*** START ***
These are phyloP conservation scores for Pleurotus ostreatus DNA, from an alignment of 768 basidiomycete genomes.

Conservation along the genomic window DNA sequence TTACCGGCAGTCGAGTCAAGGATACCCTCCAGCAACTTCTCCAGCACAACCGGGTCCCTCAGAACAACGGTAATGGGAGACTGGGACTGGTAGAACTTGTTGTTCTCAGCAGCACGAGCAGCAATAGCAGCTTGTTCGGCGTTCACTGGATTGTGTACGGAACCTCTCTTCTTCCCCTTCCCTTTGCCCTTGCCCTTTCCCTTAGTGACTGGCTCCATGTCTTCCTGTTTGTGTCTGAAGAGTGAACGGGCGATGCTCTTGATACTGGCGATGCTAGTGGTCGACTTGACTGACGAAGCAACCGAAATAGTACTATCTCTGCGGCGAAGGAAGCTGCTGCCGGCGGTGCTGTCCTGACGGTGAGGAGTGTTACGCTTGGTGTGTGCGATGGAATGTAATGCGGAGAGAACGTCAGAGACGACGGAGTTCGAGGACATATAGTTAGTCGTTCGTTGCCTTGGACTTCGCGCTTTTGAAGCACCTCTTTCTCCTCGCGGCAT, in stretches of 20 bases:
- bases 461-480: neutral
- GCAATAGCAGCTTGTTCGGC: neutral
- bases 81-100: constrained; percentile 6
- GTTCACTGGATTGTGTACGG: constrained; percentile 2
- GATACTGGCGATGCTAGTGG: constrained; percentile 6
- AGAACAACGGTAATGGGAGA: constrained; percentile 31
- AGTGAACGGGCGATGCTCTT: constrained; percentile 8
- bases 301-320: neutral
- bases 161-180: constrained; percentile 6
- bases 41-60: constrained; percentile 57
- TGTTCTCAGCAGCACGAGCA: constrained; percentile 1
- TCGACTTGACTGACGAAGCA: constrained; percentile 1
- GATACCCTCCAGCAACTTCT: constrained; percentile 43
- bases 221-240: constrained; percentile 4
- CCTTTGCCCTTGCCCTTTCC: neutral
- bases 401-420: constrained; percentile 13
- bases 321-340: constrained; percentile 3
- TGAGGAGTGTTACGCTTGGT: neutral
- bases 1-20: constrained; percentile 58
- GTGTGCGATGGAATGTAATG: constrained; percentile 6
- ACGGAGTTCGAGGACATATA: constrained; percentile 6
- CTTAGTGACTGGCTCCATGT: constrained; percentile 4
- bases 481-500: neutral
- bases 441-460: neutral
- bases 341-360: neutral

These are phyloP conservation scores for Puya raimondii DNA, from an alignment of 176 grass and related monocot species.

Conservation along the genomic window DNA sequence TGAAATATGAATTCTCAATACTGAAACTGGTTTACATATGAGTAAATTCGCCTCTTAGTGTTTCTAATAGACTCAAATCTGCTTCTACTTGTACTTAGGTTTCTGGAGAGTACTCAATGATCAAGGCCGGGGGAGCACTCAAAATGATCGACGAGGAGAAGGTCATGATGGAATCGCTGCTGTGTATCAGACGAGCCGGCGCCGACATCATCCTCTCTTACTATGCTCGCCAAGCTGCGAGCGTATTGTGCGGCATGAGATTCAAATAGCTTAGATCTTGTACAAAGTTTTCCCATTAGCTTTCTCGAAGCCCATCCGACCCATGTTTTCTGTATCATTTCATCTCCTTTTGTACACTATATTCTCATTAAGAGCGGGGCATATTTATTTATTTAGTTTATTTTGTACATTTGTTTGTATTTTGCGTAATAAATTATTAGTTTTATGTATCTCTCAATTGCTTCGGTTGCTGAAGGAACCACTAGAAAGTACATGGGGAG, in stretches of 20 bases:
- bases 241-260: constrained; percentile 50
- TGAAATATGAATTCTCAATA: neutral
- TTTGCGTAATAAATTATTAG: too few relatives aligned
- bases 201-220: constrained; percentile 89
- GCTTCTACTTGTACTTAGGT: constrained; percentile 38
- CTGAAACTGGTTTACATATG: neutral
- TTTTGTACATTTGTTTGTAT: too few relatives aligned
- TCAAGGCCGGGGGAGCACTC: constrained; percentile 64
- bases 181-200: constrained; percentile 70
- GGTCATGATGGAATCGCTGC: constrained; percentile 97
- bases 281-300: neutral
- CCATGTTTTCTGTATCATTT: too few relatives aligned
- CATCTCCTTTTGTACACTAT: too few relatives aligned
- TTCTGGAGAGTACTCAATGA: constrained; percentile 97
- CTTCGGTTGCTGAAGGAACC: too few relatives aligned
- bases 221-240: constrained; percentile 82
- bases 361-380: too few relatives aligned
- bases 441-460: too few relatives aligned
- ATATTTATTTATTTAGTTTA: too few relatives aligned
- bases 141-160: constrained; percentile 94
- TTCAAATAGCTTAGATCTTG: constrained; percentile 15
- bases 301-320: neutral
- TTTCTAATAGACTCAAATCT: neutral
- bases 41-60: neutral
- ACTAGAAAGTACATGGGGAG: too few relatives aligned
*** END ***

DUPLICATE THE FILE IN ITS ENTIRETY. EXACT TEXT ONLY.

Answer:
These are phyloP conservation scores for Pleurotus ostreatus DNA, from an alignment of 768 basidiomycete genomes.

Conservation along the genomic window DNA sequence TTACCGGCAGTCGAGTCAAGGATACCCTCCAGCAACTTCTCCAGCACAACCGGGTCCCTCAGAACAACGGTAATGGGAGACTGGGACTGGTAGAACTTGTTGTTCTCAGCAGCACGAGCAGCAATAGCAGCTTGTTCGGCGTTCACTGGATTGTGTACGGAACCTCTCTTCTTCCCCTTCCCTTTGCCCTTGCCCTTTCCCTTAGTGACTGGCTCCATGTCTTCCTGTTTGTGTCTGAAGAGTGAACGGGCGATGCTCTTGATACTGGCGATGCTAGTGGTCGACTTGACTGACGAAGCAACCGAAATAGTACTATCTCTGCGGCGAAGGAAGCTGCTGCCGGCGGTGCTGTCCTGACGGTGAGGAGTGTTACGCTTGGTGTGTGCGATGGAATGTAATGCGGAGAGAACGTCAGAGACGACGGAGTTCGAGGACATATAGTTAGTCGTTCGTTGCCTTGGACTTCGCGCTTTTGAAGCACCTCTTTCTCCTCGCGGCAT, in stretches of 20 bases:
- bases 461-480: neutral
- GCAATAGCAGCTTGTTCGGC: neutral
- bases 81-100: constrained; percentile 6
- GTTCACTGGATTGTGTACGG: constrained; percentile 2
- GATACTGGCGATGCTAGTGG: constrained; percentile 6
- AGAACAACGGTAATGGGAGA: constrained; percentile 31
- AGTGAACGGGCGATGCTCTT: constrained; percentile 8
- bases 301-320: neutral
- bases 161-180: constrained; percentile 6
- bases 41-60: constrained; percentile 57
- TGTTCTCAGCAGCACGAGCA: constrained; percentile 1
- TCGACTTGACTGACGAAGCA: constrained; percentile 1
- GATACCCTCCAGCAACTTCT: constrained; percentile 43
- bases 221-240: constrained; percentile 4
- CCTTTGCCCTTGCCCTTTCC: neutral
- bases 401-420: constrained; percentile 13
- bases 321-340: constrained; percentile 3
- TGAGGAGTGTTACGCTTGGT: neutral
- bases 1-20: constrained; percentile 58
- GTGTGCGATGGAATGTAATG: constrained; percentile 6
- ACGGAGTTCGAGGACATATA: constrained; percentile 6
- CTTAGTGACTGGCTCCATGT: constrained; percentile 4
- bases 481-500: neutral
- bases 441-460: neutral
- bases 341-360: neutral

These are phyloP conservation scores for Puya raimondii DNA, from an alignment of 176 grass and related monocot species.

Conservation along the genomic window DNA sequence TGAAATATGAATTCTCAATACTGAAACTGGTTTACATATGAGTAAATTCGCCTCTTAGTGTTTCTAATAGACTCAAATCTGCTTCTACTTGTACTTAGGTTTCTGGAGAGTACTCAATGATCAAGGCCGGGGGAGCACTCAAAATGATCGACGAGGAGAAGGTCATGATGGAATCGCTGCTGTGTATCAGACGAGCCGGCGCCGACATCATCCTCTCTTACTATGCTCGCCAAGCTGCGAGCGTATTGTGCGGCATGAGATTCAAATAGCTTAGATCTTGTACAAAGTTTTCCCATTAGCTTTCTCGAAGCCCATCCGACCCATGTTTTCTGTATCATTTCATCTCCTTTTGTACACTATATTCTCATTAAGAGCGGGGCATATTTATTTATTTAGTTTATTTTGTACATTTGTTTGTATTTTGCGTAATAAATTATTAGTTTTATGTATCTCTCAATTGCTTCGGTTGCTGAAGGAACCACTAGAAAGTACATGGGGAG, in stretches of 20 bases:
- bases 241-260: constrained; percentile 50
- TGAAATATGAATTCTCAATA: neutral
- TTTGCGTAATAAATTATTAG: too few relatives aligned
- bases 201-220: constrained; percentile 89
- GCTTCTACTTGTACTTAGGT: constrained; percentile 38
- CTGAAACTGGTTTACATATG: neutral
- TTTTGTACATTTGTTTGTAT: too few relatives aligned
- TCAAGGCCGGGGGAGCACTC: constrained; percentile 64
- bases 181-200: constrained; percentile 70
- GGTCATGATGGAATCGCTGC: constrained; percentile 97
- bases 281-300: neutral
- CCATGTTTTCTGTATCATTT: too few relatives aligned
- CATCTCCTTTTGTACACTAT: too few relatives aligned
- TTCTGGAGAGTACTCAATGA: constrained; percentile 97
- CTTCGGTTGCTGAAGGAACC: too few relatives aligned
- bases 221-240: constrained; percentile 82
- bases 361-380: too few relatives aligned
- bases 441-460: too few relatives aligned
- ATATTTATTTATTTAGTTTA: too few relatives aligned
- bases 141-160: constrained; percentile 94
- TTCAAATAGCTTAGATCTTG: constrained; percentile 15
- bases 301-320: neutral
- TTTCTAATAGACTCAAATCT: neutral
- bases 41-60: neutral
- ACTAGAAAGTACATGGGGAG: too few relatives aligned